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Tommaso Spadolini, thanks to his four decades of yacht design experience, is famous for iconic yachts he has designed for high-profile customers such as the King of Spain and fashion designer Roberto Cavalli. But there is another aspect of his work that should not be considered less complex or rewarding: refitting projects.

“The refitting market has grown steadily and we have followed at least one major refitting project a year, as well as many smaller works, ” says the designer. “A successful refitting obviously requires an understanding of the owner’s wishes. But it also implies awareness of what the original designer was trying to achieve. More than a science, it is an art that requires knowledge, experience and respect towards the history of yacht design.”

Four important yacht projects by Tommaso Spadolini, all carried out by the CARM shipyards of Lavagna, reveal a few secrets to the delicate art of yacht refitting.

Out with the Old, In with the New

Gigagi — a Magnum 70 with elegant lines designed by Pininfarina — was built in the mid 1990s and appeared tired when its owners, a young couple with three children who used it as a day boat on the French Riviera, contacted Spadolini with the intention to carry out a refitting operation.

Very little was saved from the old boat, in addition to the hull and Arneson transmissions, which were dismantled and refurbished. But the biggest changes were to the interior:

“The original layout included three small cabins and furniture that had been damaged, so I proposed to completely redesign the interior,” says Spadolini. “We have enlarged the living room and moved the owner’s suite up front to gain the space needed to get a bigger bathroom. To do this we had to move the bulkheads and redesign the portholes in the hull. Finally, we paid great attention to lighting, with a sophisticated automated system.”

The new design has ensured a great feeling of space and light, enhanced by the introduction of contrasting materials such as brushed white oak, polished mahogany and polished nickel details.

All in Family

Cujo is a classic Baglietto of 20 meters built in wood, which the owner holds in Sardinia and that belongs to the same family for almost 30 years.

“The challenge was the fact that it was almost a family heirloom,” explains Spadolini. “The original boat had no sundeck, bimini and other features considered essential today, so we had to make substantial changes to the exterior and interior without losing the classic Baglietto charm.”

In addition to carefully adding new exterior features, including a carbon fiber bathing platform that could accommodate the tender, Spadolini refreshed the deck décor to make it current while retaining some original elements such as aluminum details.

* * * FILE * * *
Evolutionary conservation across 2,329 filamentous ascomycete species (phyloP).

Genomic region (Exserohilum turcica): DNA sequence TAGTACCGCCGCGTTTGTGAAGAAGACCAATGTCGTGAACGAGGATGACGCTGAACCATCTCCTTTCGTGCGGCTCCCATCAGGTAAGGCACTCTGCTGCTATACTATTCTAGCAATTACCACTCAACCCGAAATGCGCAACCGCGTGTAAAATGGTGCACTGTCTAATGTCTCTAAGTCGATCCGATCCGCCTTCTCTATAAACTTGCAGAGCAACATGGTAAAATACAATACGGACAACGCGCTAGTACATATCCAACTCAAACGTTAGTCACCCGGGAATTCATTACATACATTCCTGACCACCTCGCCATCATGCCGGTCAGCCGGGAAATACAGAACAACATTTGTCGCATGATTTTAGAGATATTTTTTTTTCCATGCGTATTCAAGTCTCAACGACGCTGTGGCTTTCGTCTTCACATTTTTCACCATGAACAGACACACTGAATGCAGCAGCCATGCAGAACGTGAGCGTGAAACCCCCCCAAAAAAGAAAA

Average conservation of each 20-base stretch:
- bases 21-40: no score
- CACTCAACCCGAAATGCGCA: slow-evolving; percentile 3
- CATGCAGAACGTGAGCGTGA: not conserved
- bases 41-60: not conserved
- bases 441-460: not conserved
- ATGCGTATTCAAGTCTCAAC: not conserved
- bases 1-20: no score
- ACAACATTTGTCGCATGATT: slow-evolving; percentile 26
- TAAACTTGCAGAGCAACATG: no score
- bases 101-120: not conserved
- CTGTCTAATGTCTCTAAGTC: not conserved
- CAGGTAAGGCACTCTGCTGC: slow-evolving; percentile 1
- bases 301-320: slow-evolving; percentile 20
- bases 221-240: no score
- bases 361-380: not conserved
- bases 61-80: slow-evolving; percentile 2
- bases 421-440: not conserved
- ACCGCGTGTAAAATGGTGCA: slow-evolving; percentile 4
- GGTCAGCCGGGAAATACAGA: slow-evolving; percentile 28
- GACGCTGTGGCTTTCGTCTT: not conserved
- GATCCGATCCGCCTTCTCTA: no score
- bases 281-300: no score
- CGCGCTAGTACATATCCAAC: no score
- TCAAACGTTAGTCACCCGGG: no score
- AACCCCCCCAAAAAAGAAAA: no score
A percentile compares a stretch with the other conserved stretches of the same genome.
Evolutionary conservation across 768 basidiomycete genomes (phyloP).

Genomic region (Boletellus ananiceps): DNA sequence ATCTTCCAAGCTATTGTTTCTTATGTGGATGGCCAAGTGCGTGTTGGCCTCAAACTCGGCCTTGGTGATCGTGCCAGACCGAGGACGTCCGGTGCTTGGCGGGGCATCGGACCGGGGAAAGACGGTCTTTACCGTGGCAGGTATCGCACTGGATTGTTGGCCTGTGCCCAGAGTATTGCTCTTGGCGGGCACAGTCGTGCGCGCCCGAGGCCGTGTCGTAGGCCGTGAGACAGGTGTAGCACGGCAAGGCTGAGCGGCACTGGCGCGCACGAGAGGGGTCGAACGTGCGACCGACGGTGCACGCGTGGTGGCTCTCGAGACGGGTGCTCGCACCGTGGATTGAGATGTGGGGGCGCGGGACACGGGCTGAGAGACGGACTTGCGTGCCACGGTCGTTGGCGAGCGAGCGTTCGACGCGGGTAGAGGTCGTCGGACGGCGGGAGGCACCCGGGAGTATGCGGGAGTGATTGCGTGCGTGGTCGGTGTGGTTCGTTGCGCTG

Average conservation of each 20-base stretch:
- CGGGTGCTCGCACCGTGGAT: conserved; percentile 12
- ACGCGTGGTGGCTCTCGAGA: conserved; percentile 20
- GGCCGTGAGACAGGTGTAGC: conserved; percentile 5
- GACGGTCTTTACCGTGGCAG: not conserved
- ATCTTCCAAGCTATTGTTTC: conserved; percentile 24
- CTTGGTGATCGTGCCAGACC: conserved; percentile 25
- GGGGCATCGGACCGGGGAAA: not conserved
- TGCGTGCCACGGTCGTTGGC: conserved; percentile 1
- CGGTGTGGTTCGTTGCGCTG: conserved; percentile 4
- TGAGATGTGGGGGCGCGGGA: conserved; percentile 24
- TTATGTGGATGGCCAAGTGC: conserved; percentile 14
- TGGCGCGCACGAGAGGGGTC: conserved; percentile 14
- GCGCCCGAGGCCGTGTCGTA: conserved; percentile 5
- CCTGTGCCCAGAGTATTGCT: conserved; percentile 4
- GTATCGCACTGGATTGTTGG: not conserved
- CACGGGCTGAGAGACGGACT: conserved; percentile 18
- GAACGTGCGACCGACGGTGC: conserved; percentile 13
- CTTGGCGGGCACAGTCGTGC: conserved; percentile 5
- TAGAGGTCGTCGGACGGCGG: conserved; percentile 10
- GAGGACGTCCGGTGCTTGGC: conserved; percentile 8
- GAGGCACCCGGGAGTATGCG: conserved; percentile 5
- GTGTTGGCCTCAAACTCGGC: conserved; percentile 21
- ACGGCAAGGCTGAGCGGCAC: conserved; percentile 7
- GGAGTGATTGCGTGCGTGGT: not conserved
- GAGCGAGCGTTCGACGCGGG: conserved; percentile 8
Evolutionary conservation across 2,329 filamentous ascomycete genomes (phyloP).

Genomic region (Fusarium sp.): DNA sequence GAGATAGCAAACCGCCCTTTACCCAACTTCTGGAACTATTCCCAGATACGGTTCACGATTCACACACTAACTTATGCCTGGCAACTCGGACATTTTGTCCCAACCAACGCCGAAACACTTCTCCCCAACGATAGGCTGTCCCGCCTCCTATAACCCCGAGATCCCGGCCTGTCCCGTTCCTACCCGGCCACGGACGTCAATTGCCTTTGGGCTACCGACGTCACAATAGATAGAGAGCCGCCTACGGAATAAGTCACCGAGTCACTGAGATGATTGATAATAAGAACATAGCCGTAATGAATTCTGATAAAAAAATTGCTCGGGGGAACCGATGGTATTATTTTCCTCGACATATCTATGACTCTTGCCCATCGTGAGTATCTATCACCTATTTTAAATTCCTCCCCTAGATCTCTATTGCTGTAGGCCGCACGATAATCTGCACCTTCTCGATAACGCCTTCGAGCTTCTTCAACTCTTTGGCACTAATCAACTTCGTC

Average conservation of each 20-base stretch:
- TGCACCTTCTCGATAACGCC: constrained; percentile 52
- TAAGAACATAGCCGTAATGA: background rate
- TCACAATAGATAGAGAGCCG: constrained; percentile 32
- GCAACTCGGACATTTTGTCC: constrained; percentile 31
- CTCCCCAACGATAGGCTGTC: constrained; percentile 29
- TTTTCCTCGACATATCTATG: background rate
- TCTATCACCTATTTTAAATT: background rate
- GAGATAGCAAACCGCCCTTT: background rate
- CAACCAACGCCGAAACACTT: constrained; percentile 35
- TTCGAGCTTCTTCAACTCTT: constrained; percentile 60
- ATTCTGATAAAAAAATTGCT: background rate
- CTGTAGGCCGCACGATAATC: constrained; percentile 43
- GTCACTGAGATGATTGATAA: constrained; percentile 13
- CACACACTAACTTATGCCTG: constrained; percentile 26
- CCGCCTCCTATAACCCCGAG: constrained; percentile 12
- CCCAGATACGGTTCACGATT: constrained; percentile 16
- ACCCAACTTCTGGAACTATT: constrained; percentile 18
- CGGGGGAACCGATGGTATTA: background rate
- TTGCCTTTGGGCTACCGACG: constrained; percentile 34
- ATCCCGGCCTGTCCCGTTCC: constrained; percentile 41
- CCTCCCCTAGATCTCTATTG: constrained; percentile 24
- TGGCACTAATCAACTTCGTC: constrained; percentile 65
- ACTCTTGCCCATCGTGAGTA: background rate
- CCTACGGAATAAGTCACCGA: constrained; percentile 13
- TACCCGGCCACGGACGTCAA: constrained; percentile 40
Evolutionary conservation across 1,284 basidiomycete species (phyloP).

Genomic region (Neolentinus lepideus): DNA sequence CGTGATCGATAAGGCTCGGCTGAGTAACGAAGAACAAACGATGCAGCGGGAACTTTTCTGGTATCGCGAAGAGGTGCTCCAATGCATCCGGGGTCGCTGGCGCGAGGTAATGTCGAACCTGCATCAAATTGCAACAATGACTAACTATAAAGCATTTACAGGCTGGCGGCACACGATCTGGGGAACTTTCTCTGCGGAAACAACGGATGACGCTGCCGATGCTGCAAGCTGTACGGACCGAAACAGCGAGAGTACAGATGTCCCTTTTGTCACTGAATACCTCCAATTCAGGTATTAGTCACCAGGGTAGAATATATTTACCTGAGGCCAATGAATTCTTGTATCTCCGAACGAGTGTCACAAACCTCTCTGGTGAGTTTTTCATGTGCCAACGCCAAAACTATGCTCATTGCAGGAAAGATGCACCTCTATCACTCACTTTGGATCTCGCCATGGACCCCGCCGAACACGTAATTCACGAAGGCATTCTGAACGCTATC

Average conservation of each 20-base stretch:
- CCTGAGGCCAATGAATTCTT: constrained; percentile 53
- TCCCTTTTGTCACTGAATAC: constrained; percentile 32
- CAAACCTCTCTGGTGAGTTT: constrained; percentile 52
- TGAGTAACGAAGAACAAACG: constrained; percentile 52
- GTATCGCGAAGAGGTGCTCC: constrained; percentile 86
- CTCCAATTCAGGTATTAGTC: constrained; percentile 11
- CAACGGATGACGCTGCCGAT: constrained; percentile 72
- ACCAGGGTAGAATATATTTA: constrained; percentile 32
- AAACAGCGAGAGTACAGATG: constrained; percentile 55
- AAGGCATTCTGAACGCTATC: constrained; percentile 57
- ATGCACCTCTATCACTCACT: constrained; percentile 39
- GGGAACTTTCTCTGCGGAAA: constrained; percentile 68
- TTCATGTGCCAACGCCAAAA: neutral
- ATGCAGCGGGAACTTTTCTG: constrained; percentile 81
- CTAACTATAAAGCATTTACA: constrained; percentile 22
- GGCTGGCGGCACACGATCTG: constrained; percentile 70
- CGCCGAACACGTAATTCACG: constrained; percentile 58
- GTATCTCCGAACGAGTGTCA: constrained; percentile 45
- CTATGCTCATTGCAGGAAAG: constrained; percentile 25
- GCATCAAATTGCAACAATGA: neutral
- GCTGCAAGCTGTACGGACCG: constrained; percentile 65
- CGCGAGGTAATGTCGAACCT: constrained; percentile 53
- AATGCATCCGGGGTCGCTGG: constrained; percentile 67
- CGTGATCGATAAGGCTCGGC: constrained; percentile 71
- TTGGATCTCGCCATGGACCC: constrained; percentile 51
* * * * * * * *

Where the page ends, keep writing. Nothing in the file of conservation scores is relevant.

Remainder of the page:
Classic-Turned-Comfortable

Designed by Franco Anselmi Boretti, one of the great masters of classic design, Virginian (now Lady Stella) is a 20-meter sail that was built in the Netherlands (the project is from 1987). Between 2015 and 2016, it was subjected to mechanical and aesthetic refitting, in two different phases, so that the owners did not have to lose the summer season.

“A problem concerned the owner’s cabin, where a rather small bed was placed against the hull and therefore uncomfortable for a couple,” says Spadolini. “His young owners wanted something more modern and comfortable, so we moved the surrounding bulkheads and made a double bed around which it was possible to move.”

What a Light It Is

The yacht was sold at the end of 2016 and its new owners appreciated the quality of the refitting works so much that they planned further modifications for the coming winter.

A2 (ex-Madhuri) is a 38-meter motoryacht built by Eurocraft in 2008. It was a challenging project because its owner wanted significant changes on the outside and inside and had given the refit team only six months to complete the job.

“Although he often sailed with charter boats, it was the first yacht that the customer bought,” explains Spadolini. “The owner’s request was about light and space, but the original boat had no hull windows and was built with a very traditional layout.”

Windows have been created in the hull (which required a new certification) and the layout has been totally revised with a large open space lounge on the main deck and three comfortable cabins. A cabin for the commander, a laundry and two extremely quiet Seakeeper stabilizers have also been added.

In the interiors, Spadolini worked closely with Peter Marino, the famous New York architect, who had previously worked with the owners.

“While Peter chose all the materials and fabrics, fixtures and furnishings, we made sure that his proposals could be integrated on board,” explains Spadolini. “After the delivery and after spending three weeks on board last August, the owners said it was the best family vacation they had ever done: music to a designer’s ears!”

The post Refitting: The Art of Giving New Life to a Yacht appeared first on Coldwell Banker Global Luxury Blog – Luxury Home & Style.